The central bank stated on Tuesday that it will keep interest rates near zero for two more years, but it could change its mind
Tuesday afternoon, the market appeared to celebrate the Federal Reserve's latest attempt at stimulate the economy. The central bank announced that it will keep interest rates near zero through mid-2013. The major indices immediately fell: this wasn't the additional monetary stimulus that the market was hoping for. But stocks later rose, as some traders decided to treat the Fed's statement on interest rates as a promise that they could profit from. But can we trust the Fed at its word?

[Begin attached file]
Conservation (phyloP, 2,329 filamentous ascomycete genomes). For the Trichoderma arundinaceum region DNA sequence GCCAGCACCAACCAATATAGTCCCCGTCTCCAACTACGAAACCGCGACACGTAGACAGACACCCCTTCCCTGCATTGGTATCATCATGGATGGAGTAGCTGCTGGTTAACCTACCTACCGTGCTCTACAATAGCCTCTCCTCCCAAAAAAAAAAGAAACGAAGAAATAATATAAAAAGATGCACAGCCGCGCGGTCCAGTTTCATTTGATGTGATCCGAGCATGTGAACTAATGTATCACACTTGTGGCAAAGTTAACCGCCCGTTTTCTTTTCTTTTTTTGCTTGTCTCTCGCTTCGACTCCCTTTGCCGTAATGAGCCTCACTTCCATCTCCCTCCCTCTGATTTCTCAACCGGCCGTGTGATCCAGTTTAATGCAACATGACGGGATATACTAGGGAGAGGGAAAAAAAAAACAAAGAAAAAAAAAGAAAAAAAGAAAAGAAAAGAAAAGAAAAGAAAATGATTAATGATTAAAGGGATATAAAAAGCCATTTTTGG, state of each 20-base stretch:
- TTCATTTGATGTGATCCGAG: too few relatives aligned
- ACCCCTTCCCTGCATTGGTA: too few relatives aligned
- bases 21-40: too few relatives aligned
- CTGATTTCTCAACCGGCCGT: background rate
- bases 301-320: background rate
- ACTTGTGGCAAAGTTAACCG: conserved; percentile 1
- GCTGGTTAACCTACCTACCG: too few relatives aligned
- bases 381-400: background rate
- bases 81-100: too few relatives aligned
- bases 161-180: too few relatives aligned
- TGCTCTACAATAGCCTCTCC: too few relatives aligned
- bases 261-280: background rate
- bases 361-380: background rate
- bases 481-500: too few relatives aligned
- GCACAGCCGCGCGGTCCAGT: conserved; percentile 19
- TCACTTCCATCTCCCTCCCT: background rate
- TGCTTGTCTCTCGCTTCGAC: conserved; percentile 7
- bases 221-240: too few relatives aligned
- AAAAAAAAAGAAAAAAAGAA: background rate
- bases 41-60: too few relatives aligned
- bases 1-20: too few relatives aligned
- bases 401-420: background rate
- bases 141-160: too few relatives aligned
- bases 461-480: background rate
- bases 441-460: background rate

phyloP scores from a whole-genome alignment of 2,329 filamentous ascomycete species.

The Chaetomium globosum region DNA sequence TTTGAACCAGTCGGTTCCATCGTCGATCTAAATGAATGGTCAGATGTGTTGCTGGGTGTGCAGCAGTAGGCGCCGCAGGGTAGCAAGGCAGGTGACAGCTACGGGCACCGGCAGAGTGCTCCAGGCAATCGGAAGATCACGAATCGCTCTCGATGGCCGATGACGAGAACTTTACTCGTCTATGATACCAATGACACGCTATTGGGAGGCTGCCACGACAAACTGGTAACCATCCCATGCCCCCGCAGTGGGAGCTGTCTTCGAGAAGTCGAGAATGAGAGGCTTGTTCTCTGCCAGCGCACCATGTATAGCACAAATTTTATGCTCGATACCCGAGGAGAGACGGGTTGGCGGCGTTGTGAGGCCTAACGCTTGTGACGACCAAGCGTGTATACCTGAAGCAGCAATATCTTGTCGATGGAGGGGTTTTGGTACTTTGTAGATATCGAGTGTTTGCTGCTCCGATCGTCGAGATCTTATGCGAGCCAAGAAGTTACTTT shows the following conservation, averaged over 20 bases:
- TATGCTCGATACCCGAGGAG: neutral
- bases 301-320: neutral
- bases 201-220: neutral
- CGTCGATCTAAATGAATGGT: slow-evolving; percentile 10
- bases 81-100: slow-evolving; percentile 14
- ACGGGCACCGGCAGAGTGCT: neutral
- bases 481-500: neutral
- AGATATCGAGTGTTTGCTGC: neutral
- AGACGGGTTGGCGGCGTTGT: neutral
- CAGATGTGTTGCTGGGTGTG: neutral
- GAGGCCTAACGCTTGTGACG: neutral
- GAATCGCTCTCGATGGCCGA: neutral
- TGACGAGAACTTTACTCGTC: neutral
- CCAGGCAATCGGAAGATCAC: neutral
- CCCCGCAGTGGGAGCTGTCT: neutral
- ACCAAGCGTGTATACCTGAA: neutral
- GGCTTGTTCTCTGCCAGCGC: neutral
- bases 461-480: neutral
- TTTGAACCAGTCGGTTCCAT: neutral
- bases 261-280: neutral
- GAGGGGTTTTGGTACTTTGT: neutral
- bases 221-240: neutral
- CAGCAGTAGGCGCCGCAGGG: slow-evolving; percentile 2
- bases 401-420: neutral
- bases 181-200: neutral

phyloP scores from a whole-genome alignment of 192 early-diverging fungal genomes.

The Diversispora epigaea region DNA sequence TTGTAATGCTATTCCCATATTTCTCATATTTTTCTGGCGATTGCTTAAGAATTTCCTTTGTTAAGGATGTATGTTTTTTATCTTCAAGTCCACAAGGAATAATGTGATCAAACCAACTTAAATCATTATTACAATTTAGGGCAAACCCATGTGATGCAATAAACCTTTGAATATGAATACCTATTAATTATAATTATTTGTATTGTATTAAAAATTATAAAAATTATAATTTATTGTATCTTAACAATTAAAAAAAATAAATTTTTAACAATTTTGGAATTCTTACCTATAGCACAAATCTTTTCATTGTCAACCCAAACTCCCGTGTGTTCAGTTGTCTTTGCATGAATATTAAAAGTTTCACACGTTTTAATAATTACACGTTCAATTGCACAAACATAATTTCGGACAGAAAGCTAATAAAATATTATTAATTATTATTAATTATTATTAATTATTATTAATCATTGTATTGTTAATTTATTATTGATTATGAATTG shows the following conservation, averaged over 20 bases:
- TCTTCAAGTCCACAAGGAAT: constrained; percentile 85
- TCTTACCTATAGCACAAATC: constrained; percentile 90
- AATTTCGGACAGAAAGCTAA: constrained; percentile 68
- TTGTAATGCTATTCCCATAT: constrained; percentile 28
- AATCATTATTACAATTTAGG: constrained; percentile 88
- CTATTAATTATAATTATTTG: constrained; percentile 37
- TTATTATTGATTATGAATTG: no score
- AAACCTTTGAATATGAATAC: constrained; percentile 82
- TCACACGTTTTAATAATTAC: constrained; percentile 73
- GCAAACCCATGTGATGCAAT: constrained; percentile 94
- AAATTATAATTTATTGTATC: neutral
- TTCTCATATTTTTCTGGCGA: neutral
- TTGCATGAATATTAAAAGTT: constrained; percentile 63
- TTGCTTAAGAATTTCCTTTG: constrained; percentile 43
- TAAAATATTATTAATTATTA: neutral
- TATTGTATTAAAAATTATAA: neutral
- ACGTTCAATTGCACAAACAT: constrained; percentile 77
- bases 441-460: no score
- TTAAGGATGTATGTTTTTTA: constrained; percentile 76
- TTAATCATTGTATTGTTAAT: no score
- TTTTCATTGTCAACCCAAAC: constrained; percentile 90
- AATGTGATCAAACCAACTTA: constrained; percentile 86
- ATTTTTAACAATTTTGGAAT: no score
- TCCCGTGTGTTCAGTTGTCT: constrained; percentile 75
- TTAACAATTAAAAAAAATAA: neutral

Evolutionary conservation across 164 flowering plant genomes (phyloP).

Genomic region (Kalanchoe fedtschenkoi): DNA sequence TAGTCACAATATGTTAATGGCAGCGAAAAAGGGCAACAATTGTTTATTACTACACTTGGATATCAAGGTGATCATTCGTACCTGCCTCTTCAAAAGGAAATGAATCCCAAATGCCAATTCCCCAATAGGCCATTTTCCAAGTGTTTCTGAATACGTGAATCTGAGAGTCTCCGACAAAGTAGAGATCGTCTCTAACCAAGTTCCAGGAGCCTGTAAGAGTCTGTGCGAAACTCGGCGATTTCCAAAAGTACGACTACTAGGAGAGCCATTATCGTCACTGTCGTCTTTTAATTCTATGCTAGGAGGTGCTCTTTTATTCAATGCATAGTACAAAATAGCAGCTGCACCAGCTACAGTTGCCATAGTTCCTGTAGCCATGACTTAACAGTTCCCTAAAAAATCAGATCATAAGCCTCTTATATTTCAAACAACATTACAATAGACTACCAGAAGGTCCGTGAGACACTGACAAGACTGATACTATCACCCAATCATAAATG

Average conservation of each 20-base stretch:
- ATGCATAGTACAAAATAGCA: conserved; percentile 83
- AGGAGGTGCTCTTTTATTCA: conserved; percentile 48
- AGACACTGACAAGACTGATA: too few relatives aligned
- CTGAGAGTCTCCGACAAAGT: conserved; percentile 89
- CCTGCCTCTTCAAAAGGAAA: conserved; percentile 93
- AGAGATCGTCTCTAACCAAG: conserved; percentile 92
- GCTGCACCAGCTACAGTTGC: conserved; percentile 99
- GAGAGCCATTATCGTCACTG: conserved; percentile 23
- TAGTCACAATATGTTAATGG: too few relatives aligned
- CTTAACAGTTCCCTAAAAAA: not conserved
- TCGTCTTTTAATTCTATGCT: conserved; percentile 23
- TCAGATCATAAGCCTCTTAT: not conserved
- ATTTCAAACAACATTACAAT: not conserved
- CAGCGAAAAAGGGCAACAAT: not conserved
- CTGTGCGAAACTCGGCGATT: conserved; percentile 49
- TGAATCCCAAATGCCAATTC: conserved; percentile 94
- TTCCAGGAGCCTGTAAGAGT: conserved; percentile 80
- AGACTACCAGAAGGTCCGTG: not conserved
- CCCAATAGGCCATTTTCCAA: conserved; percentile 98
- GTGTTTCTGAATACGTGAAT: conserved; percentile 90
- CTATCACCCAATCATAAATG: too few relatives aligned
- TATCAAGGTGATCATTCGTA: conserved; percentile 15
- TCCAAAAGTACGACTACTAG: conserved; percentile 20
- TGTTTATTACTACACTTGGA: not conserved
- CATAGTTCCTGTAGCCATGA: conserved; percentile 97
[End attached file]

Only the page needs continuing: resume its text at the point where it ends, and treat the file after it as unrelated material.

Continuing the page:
David D. Moenning provides a fantastic explanation at Business Insider for why the stock market soared at the end of Tuesday. Traders realized that the Fed's assertion that interest rates would be kept near zero for at least 20 months was an opportunity to lock in a "dollar-carry/risk trade." Without getting too technical, this occurs when large investors, like hedge funds, borrow dollars at a low interest rate (by short selling T-bills) to invest in a higher-yielding asset that contains more risk, like stocks. This trade became very attractive because the Fed appears to have provided some certainty for how long interest rates will be held very low.